The Non-Invincible, Unlucky WFPB Dietitian

Prelude to Article

I thought long and hard before deciding to post this article. The main reason behind my reluctance is that it contains personal information to which the world now has access.  The main reason I decided to post it is that I believe it is important for me to be transparent.  I am part of a Plantastic Life team that promotes a WFPB diet as the best chance to avoid chronic diseases.  I still believe in this message, even though my strict WFPB diet did not offer me protection from a recent illness.   This illness will require me to take medication, at least temporarily. (Ughh!)   I plan on using a WFPB diet during my road to recovery.

This illness reminded me that there are exceptions to every rule.  Just as a two-pack a day cigarette smoker can live to be 100 years old, a strict WFPB dieter can be stricken with an unexpected disease.

Luck plays a big role in all our lives.  Most would agree that the 100 year-old two-pack-day smoker is lucky and a sick WFPB dieter is unlucky. 

The science says that the more your diet is dominated by fruits, veggies, whole grains and beans, the better your chances are of avoiding our most common killers.

But even if you follow a WFPB diet, exercise regularly, and avoid bad habits, you are not guaranteed great health because no one can guarantee that you won’t suffer some bad luck.

I think what happened to me had to do with luck more than anything else. I’m hoping my WFPB diet, and a little bit of good luck, will pave the way for a great recovery.

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The Non-Invincible, Unlucky WFPB Dietitian

“I don’t get sick; I eat right” is something I’ve said on more than one occasion – usually as a wise-ass remark to a Standard American Dieter (SAD) who was complaining about being sick.  I never meant that I couldn’t get sick, but most people probably interpreted it that way.

Although I did not get sick during my first six years of following a Whole Food Plant Based (WFPB) Diet, I wasn’t foolish enough to think that a healthy lifestyle would make me immune to illness.  Even if I was so foolish, I would have been dispelled of that notion after witnessing strict WFPB dieters who fell victim to cold and flu bugs.

In late December of 2014, I suffered flu-like symptoms for about four to five days. I rested as much as possible and drank copious amounts of water.  I ate only when hungry, which wasn’t often.  I lost ten pounds during that time. But once I recovered, I resumed my life and regained those ten pounds rather quickly.  This experience was strong evidence that I was not invincible.

More evidence came on December 24, 2016.  Fatigue, fever, chills, body aches, involuntary muscle contractions, insomnia,  and dyspepsia (lack of appetite) were the main symptoms.  I treated this bug the same way I treated the bug from 2014.  The results turned out quite different.  Most of my symptoms were gone after ten days except for my involuntary muscle contractions, insomnia, dyspepsia and poor appetite.  After three weeks, I lost 20 pounds!  This got my attention.

So I made an attempt to overcome my poor appetite by focusing on eating more calorically dense plant foods, like nuts, nut butters, avocados, bread and dried fruit.  I also drank green smoothies that contain kale or spinach, spring water, some pomegranate juice, a pear, a banana, strawberries and beets.  I noticed that I seemed to have less pain after drinking a smoothie than after eating solid foods.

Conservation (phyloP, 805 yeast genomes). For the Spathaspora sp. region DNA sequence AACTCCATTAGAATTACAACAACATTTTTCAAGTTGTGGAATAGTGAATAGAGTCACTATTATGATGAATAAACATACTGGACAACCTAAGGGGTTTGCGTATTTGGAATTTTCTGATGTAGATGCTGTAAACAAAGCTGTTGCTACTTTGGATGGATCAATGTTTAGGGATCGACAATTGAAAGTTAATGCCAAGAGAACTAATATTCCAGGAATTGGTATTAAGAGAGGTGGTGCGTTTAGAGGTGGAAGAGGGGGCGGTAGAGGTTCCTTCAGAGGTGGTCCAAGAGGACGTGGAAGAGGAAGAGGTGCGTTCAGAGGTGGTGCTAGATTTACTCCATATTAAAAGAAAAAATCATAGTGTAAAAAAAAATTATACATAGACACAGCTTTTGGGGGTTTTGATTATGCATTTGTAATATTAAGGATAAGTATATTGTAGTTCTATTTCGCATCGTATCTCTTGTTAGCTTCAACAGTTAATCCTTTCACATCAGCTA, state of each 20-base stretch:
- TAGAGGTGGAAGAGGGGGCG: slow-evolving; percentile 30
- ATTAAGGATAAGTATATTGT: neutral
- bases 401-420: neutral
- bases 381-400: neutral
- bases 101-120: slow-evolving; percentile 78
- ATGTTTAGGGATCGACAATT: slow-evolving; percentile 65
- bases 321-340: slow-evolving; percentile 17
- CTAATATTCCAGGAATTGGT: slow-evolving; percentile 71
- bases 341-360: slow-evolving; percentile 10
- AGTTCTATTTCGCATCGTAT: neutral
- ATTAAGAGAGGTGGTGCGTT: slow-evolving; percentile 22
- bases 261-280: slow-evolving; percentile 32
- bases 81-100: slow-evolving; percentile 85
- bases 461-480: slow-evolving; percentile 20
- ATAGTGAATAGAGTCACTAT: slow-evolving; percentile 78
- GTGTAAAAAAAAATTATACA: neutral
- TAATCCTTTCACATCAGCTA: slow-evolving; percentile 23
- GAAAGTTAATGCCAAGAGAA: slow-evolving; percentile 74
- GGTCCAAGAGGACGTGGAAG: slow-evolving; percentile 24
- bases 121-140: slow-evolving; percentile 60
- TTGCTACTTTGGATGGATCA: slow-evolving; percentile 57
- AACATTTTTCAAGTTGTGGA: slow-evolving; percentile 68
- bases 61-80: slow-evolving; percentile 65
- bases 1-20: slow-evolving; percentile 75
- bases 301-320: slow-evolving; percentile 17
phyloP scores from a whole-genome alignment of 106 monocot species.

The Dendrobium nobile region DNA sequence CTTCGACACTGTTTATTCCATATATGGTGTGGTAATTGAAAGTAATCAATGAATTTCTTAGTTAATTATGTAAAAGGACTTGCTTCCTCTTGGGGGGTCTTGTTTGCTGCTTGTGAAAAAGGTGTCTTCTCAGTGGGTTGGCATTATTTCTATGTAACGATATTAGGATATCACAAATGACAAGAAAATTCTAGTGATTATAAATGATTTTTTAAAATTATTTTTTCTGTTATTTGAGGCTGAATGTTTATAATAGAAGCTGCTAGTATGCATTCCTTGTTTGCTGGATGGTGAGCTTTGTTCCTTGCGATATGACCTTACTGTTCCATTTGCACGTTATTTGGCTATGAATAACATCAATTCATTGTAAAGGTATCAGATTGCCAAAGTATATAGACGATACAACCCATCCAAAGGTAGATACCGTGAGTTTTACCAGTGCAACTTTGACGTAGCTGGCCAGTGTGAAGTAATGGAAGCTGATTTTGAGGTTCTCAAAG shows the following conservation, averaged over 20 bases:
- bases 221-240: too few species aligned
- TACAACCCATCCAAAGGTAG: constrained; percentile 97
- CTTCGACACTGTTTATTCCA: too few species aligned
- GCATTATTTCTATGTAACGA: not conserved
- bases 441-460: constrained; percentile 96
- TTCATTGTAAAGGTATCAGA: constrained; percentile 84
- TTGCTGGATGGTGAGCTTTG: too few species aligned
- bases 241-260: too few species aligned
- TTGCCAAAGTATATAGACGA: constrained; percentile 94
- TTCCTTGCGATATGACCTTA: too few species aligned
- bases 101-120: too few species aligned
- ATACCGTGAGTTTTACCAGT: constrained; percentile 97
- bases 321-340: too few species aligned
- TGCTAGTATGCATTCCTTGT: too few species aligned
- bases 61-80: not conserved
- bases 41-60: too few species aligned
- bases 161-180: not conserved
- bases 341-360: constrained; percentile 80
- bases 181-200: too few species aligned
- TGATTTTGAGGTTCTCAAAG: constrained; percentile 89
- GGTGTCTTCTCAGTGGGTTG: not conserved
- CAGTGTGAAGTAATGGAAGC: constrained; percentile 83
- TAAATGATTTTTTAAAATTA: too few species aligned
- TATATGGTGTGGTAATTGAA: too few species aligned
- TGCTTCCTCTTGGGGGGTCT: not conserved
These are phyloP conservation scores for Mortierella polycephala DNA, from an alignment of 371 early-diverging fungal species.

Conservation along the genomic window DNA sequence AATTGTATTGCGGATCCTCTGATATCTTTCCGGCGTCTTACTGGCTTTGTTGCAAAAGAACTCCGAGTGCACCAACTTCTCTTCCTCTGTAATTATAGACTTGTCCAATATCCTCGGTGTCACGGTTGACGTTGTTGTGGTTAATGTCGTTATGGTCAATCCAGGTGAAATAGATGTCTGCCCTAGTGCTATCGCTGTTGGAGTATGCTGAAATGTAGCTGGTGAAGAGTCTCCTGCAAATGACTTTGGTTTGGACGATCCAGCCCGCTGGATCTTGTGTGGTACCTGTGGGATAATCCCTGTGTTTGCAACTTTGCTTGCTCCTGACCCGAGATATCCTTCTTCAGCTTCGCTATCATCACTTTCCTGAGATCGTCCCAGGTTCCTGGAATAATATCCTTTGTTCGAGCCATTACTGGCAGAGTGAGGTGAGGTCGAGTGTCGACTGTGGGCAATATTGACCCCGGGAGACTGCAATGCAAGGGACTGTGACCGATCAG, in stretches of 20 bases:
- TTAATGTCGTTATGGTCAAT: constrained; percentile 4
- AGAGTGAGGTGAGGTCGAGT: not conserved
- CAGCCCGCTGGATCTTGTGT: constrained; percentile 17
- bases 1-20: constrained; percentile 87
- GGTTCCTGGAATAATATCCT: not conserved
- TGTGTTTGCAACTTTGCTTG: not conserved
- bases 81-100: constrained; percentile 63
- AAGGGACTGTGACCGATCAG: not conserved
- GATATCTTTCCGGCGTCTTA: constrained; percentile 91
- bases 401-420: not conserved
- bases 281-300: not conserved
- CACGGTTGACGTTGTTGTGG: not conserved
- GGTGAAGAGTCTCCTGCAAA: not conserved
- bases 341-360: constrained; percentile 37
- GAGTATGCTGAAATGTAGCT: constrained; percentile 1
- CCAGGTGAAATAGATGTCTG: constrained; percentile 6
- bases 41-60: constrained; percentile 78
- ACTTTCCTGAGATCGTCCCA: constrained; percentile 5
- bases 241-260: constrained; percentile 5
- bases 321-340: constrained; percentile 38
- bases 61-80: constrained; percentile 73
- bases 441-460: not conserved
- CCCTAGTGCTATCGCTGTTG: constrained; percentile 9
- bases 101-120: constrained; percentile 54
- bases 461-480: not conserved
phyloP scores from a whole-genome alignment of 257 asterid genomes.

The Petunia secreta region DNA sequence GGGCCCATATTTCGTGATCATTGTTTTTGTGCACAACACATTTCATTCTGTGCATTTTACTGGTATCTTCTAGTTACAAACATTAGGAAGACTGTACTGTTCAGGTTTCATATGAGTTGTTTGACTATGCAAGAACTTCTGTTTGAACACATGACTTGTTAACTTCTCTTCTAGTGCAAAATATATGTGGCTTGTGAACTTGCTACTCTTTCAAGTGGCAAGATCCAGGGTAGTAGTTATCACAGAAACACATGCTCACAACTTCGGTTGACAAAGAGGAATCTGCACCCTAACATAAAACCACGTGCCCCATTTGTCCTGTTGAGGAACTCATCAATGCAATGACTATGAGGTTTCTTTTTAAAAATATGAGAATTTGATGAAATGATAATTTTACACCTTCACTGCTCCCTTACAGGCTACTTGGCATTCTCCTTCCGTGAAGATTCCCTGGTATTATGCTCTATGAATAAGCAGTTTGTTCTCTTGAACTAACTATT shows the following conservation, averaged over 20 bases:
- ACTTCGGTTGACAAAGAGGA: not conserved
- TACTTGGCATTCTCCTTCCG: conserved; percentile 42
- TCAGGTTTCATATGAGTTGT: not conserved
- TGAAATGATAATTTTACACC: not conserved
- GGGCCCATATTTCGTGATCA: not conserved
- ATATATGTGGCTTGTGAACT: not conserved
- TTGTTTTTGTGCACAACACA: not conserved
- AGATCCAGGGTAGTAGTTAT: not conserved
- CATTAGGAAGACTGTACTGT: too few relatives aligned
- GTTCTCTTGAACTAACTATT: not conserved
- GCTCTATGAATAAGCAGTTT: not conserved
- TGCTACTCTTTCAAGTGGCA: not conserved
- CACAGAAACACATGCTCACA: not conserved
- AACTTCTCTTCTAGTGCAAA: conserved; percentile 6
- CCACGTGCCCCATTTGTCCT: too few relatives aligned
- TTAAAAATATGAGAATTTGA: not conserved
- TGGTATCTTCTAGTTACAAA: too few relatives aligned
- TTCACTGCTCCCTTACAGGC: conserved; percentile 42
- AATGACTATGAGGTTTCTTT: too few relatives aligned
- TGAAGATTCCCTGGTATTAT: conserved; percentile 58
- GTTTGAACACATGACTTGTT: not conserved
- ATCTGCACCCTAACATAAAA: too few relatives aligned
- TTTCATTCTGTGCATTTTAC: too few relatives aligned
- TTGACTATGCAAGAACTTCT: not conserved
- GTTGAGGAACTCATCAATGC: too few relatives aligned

I typically exercise every day, but I have not done anything since Dec 24, 2016 for fear of accelerating weight loss.

Time to See a Doctor

A few days went by and my dyspepsia persisted and I had no success at gaining weight.  So I decided that it was time to make an appointment to see my primary care provider.  Before doing so I took a stool sample for a fecal occult blood test and mailed it out to the Lab listed on the pre-paid envelope.

I met with my Primary Care Provider (Physician’s Assistant) on Wednesday, January 18, 2017.  After sharing my information and after a physical exam, she suggested that I have a battery of blood tests done.  Once she received the blood work and fecal occult blood test results, we’d decide where to go from there.  She said that if the results did not show anything, the next step should probably be a CT scan.

I contacted the Doctor’s office on Friday, January 20 to find out if the bloodwork had come in.  It hadn’t, so I had to wait until Monday before contacting the office again.

Dominic Goes a Bit Crazy

I did what everyone tells you not to do, I constantly searched the internet to self-diagnose.  I knew this was a mistake, but I couldn’t help myself.

Over the weekend of Jan 21 and 22, all my symptoms got worse.  I even added a new one – rectal pain.  Prior to this symptom, I had already come to the conclusion that my illness was a grave one – advanced colorectal cancer. The addition of rectal pain augmented my diagnosis.

I did not come to this diagnosis lightly.  I spent hours on-line investigating my likely malady.  Although I reviewed many different possible diagnoses, I inevitably came back to “colorectal cancer”.

My frame of mind was pretty fragile at this point, so I decided to reach out to my brother.  I told him my plight and I explained to him that I chose him as a support team member.  I mentioned that I hoped that my prediction was wrong and that I wouldn’t need any more support members in the future. I would be thrilled if my brother, in a few months, called me a jackass for overreacting to my symptoms.  This conversation helped me and I’m grateful for how my brother came through for me.

The Diagnosis

On Monday, with great relief, I learned that my fecal occult blood test came back negative.  However, blood tests revealed that I had high levels of thyroid hormones.  My diagnosis was Hyperthyroidism, which was my Physician Assistant’s initial guess.